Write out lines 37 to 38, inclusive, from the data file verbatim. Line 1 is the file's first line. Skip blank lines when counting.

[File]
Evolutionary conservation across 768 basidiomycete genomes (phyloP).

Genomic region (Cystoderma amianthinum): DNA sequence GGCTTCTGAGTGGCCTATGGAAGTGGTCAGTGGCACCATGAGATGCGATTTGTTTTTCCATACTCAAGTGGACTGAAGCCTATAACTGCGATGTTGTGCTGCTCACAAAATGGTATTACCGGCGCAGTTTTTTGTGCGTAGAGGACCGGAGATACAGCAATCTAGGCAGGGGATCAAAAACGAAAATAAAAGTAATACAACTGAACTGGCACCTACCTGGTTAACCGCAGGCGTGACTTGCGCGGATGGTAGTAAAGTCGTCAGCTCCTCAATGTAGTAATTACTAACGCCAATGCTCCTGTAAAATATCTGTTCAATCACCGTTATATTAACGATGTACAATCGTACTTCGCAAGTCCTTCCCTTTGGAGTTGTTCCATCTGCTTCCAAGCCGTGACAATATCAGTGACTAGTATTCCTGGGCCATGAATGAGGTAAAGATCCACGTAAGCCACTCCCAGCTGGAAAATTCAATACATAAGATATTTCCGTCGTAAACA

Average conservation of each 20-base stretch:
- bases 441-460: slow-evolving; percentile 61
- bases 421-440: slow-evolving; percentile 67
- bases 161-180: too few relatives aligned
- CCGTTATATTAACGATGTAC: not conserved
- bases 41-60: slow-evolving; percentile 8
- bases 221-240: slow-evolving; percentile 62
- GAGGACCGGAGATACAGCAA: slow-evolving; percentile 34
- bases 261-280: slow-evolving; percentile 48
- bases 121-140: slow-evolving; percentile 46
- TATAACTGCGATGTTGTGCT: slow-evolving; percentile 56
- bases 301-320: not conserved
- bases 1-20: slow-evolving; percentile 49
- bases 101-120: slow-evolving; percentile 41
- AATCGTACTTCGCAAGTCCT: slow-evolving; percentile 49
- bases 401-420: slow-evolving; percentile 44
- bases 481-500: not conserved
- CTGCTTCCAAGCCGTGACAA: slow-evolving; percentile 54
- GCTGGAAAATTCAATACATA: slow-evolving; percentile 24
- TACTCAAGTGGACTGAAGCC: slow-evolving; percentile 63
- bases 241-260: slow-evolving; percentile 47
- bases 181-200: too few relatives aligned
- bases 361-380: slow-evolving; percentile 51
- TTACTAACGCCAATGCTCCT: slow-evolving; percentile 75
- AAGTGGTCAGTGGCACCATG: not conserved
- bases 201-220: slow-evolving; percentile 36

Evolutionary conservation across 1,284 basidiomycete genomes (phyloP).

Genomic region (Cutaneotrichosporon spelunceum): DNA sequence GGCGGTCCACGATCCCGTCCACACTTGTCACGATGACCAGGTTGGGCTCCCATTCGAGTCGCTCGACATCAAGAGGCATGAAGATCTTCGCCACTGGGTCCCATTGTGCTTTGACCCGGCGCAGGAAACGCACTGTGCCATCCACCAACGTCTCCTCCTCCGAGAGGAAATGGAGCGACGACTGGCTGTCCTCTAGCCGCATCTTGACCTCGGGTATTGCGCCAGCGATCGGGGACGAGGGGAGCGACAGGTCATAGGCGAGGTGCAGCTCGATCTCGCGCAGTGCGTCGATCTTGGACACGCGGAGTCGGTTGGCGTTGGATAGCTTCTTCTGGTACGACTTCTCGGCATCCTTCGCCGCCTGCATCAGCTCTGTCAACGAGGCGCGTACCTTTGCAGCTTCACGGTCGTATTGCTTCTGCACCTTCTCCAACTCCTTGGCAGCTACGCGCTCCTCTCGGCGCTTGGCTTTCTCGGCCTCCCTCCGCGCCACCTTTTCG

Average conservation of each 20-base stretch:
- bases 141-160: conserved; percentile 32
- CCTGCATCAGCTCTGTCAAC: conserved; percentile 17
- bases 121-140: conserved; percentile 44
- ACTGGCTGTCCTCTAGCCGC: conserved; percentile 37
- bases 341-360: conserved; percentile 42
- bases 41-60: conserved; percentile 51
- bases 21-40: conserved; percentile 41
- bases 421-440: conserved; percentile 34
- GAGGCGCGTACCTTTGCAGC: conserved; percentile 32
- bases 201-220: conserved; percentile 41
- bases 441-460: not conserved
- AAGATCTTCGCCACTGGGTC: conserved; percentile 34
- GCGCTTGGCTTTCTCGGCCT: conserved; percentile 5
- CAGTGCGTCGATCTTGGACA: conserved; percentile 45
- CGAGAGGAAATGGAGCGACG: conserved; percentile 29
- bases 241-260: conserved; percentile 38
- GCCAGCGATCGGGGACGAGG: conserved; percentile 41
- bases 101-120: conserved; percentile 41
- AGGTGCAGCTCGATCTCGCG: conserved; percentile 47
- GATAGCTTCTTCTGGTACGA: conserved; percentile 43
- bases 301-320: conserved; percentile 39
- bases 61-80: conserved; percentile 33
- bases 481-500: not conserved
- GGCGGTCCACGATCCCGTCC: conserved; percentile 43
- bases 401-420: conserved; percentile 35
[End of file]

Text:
- bases 41-60: conserved; percentile 51
- bases 21-40: conserved; percentile 41